Throughout my nearly two decades in public service, I have been committed to transparency and open government. I fully believe that in order for government to run properly, it needs to be held accountable by the people. In fact, the Florida Constitution, which sets forth our rights as citizens of this great state, provides that the public has the right to know how government officials spend taxpayer dollars and make the decisions affecting their lives. Sunshine Week is an excellent way not only to inform the public on the importance of open government, but also to let them know about their rights under
Florida’s Government-in-the-Sunshine law.
The benefits of open government are frequently acknowledged—transparency promotes accountability, aids the search for truth, and fosters consistency and fairness in governmental decision making. Fortunately, though, Florida’s laws do not require that open government be justified by reference to these desirable consequences. We live in a state that values open government for its own sake, and for that we should all be thankful.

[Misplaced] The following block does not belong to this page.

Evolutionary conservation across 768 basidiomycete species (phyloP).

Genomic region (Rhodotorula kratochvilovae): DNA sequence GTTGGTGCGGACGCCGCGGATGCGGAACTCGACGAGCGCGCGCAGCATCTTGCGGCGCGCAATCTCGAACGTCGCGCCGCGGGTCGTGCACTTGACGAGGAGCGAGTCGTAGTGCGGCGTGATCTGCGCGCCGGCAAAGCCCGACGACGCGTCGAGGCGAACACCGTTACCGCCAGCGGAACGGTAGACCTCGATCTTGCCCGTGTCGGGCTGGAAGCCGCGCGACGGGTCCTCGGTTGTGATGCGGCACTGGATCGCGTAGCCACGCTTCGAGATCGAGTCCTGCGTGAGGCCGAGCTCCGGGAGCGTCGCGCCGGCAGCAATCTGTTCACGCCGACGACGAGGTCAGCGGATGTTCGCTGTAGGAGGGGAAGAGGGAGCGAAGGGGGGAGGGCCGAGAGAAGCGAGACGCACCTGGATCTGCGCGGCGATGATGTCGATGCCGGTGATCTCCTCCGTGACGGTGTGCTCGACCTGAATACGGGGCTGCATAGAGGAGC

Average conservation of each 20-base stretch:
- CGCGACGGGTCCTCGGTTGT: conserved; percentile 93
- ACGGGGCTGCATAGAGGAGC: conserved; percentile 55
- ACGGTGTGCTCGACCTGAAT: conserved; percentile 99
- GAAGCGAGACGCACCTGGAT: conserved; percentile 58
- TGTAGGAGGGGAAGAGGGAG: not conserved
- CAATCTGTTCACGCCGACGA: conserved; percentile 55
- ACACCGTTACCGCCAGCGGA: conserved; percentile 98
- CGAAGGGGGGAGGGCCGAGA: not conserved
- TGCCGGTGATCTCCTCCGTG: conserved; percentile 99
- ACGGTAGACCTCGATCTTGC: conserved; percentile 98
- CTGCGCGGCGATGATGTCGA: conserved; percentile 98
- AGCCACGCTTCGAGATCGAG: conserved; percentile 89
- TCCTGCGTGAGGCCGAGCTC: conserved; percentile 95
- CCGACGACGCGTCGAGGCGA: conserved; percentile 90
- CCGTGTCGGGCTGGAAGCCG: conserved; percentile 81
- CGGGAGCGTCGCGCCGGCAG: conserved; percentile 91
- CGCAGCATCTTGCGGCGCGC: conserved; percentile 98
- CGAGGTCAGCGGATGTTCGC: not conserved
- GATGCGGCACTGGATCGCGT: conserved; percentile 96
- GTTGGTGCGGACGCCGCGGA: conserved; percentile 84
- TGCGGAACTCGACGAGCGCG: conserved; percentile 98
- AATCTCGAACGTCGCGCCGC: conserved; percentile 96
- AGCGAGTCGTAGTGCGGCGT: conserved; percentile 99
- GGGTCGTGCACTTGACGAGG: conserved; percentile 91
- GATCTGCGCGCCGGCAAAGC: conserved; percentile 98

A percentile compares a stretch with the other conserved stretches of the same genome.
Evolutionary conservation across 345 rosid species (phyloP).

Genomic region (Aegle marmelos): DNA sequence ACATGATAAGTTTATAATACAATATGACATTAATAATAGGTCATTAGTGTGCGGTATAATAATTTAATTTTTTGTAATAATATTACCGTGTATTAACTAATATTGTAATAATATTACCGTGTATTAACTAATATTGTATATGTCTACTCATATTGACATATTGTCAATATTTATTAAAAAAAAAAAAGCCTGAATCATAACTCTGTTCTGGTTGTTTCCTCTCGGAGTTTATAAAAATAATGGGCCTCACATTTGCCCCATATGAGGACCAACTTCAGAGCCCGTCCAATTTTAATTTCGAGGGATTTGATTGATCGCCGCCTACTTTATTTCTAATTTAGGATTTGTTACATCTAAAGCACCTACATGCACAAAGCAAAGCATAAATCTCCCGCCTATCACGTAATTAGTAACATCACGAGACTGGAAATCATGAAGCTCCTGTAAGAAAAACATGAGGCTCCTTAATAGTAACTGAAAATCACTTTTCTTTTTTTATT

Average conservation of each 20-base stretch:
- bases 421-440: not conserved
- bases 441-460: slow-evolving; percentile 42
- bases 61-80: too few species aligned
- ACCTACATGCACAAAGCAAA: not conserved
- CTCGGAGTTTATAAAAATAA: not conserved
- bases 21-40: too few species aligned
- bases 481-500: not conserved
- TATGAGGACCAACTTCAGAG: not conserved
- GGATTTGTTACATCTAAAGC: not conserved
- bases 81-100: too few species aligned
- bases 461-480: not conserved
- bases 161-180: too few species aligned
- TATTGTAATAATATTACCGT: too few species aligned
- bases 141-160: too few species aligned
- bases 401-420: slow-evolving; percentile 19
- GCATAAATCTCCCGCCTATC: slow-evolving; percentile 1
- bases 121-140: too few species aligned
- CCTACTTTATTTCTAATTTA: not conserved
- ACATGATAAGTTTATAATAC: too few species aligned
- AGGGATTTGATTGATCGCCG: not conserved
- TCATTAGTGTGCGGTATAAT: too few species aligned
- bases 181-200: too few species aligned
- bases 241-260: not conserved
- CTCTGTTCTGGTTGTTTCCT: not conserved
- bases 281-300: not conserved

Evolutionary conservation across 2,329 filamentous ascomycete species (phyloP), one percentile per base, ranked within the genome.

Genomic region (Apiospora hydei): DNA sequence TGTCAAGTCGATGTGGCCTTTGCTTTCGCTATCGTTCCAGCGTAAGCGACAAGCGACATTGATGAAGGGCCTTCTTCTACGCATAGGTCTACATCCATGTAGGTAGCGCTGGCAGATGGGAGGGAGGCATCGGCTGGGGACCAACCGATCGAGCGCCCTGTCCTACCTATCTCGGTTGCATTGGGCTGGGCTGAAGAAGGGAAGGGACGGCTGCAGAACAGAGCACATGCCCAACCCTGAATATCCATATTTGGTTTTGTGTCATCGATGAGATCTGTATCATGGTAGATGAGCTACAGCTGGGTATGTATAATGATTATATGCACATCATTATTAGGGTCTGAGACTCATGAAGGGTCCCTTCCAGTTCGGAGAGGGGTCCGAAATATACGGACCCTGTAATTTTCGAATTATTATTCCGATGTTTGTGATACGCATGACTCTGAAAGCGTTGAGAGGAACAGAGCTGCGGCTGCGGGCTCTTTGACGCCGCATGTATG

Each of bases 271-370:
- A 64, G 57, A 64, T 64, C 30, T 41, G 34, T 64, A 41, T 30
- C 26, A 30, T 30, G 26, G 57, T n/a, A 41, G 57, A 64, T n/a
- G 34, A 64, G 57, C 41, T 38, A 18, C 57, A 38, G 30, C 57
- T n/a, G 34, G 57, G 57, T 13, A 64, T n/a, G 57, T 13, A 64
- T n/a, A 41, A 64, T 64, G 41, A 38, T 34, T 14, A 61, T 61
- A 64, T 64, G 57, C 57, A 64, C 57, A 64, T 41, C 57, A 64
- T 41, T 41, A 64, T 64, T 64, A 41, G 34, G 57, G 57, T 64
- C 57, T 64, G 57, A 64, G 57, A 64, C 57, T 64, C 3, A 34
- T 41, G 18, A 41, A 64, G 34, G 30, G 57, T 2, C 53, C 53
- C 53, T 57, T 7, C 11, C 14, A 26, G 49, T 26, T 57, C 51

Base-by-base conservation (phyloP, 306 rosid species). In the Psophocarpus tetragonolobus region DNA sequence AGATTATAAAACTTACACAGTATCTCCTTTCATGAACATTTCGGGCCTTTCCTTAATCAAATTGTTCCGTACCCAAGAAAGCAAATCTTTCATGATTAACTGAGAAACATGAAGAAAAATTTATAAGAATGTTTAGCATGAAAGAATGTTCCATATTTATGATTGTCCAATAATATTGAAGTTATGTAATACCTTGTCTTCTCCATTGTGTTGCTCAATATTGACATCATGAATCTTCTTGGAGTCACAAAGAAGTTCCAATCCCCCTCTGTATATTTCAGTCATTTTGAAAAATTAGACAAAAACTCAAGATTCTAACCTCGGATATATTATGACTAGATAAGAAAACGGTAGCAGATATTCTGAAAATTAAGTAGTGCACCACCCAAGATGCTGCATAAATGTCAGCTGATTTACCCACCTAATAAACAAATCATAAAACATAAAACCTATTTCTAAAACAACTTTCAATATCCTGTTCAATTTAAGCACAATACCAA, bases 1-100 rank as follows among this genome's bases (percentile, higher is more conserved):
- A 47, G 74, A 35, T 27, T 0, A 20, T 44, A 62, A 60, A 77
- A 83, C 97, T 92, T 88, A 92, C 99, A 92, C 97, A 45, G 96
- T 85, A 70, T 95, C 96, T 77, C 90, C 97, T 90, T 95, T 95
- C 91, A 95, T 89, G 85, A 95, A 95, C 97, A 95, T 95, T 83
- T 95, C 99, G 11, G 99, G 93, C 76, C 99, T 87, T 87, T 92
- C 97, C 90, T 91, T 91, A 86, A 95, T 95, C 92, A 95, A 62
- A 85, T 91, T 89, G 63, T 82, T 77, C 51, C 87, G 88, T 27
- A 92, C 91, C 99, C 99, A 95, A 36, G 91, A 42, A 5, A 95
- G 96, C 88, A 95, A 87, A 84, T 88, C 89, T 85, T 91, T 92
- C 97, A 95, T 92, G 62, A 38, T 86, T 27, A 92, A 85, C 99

According to the Florida Supreme Court, a public record includes all materials made or received by an agency in connection with official business which are used to perpetuate, communicate or formalize knowledge. Florida leads the nation in providing public access to government meetings and records, and transparency and open government have always been a priority in my office as we assist with public records requests every day.
Making a public records request is easy, and it can be done over the phone, through email, letter, or in-person. If a governmental agency does not comply with the Government-in-the-Sunshine law, the local state attorney has the authority to prosecute.
The people of Florida have elected me to protect their rights, and I will continue to protect those rights. The Attorney General’s Office houses Open Government, and we view transparency and open government as a top priority.